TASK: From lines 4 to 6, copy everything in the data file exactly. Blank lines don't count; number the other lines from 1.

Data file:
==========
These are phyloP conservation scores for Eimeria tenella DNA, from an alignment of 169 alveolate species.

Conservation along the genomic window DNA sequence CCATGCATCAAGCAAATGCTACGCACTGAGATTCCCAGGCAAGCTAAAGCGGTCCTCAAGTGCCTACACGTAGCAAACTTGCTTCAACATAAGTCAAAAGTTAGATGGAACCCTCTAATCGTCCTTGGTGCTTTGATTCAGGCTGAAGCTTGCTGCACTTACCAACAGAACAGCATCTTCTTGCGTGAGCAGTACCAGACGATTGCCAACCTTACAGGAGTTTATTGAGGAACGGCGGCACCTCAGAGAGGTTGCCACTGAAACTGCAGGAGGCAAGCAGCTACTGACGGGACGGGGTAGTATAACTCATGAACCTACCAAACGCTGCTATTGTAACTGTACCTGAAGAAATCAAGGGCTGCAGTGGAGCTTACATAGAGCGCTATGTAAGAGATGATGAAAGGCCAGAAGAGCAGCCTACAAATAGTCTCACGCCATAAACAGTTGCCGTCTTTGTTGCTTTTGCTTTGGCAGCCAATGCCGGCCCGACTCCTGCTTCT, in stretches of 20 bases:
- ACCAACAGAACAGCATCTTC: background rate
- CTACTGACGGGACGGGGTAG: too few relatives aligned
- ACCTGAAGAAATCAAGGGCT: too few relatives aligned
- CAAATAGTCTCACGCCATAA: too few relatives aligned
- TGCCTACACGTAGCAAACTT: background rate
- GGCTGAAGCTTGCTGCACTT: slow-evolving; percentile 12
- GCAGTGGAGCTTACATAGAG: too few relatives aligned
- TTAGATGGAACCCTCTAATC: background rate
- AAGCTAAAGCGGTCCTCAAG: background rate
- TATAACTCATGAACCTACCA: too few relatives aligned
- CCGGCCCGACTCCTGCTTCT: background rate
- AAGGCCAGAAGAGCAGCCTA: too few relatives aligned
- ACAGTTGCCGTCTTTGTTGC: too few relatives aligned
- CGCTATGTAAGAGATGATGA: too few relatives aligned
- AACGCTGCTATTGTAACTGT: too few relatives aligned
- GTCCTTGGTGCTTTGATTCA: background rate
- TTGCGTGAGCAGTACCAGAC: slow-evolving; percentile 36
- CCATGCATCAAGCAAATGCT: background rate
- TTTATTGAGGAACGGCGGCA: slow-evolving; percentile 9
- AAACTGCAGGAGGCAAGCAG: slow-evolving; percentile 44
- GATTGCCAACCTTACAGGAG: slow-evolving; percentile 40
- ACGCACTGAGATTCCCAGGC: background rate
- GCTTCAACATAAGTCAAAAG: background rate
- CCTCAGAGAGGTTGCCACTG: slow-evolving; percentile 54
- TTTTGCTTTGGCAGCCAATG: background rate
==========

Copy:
- CTACTGACGGGACGGGGTAG: too few relatives aligned
- ACCTGAAGAAATCAAGGGCT: too few relatives aligned
- CAAATAGTCTCACGCCATAA: too few relatives aligned